A falcon hunt was probably the most favored entertainment for the nobility in medieval Russia. This phenomenon of life in the Russian state is reflected by the fact that from the fourteenth until the seventeenth century, the Chief of the Council of Falcon Hunting (known as the "Sokolnichiy Prikaz") was one of the most important and influential people in the Tsar's court. Retaining such a post was not necessarily the easiest thing to do in those days, as the Monarchs were sometimes fierce.
As legend has it, during Ivan the Terrible's rule, the chief of the "Prikaz Sokolnichiy" lost one of the Tsar's favorite falcons. During the hunt the unfortunate falconer released the falcon, which flew into the air, never to be seen again. Ivan the Terrible was so upset, that he told the falconer to go into the fields and find the falcon, or otherwise be beheaded. After walking for several days through the fields of what is now known as the "Sokolniki" district of modern Moscow, the falconer prayed to the Lord for mercy, fearing his certain execution by the tyrant, Ivan the Terrible. Then a miracle happened; the falcon landed on the ground by the falconer as he stood in prayer. Thus the chief or the "Sokolnichiy Prikaz" was saved and the Tsar was pleased to have his favorite falcon back.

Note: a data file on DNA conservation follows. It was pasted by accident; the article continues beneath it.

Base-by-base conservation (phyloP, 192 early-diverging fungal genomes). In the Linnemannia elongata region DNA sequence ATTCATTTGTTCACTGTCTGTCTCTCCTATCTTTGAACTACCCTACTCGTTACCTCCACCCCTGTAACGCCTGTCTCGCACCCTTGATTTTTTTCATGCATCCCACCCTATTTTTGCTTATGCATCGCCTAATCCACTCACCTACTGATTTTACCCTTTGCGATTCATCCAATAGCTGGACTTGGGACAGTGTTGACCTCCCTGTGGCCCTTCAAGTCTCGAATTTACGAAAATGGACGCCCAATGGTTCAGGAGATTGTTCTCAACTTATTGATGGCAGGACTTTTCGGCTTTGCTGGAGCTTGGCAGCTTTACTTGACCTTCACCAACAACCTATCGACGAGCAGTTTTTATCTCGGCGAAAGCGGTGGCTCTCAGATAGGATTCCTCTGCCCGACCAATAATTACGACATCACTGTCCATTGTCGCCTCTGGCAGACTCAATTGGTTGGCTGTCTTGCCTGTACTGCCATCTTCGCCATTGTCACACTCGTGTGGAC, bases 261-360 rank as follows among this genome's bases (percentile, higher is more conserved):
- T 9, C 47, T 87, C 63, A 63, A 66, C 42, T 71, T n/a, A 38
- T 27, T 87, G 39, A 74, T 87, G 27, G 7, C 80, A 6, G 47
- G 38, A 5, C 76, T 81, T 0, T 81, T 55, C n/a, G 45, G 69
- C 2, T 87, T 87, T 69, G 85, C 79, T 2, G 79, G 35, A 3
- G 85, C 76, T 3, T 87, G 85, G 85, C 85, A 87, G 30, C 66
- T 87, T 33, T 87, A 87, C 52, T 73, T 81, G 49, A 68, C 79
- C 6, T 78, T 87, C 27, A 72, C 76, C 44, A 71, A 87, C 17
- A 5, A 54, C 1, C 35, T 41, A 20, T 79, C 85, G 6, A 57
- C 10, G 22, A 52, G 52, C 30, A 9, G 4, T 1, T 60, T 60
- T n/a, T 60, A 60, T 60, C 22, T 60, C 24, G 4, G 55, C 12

The falconer, grateful for his life, built a small church in Sokolniki, on the spot where the falcon landed on the ground. Presently in Moscow there is a beautiful park called Sokolniki Park, and an entire district of the City is called Sokolniki. The word Sokol in Russian means falcon.
Today the little church built by the falconer of Ivan the Terrible still stands amidst the fields of what used to be the Royal Falcon Game Grounds.
Composed and translated by
Michael I. Marinchenko
Edited by Richard Bowden.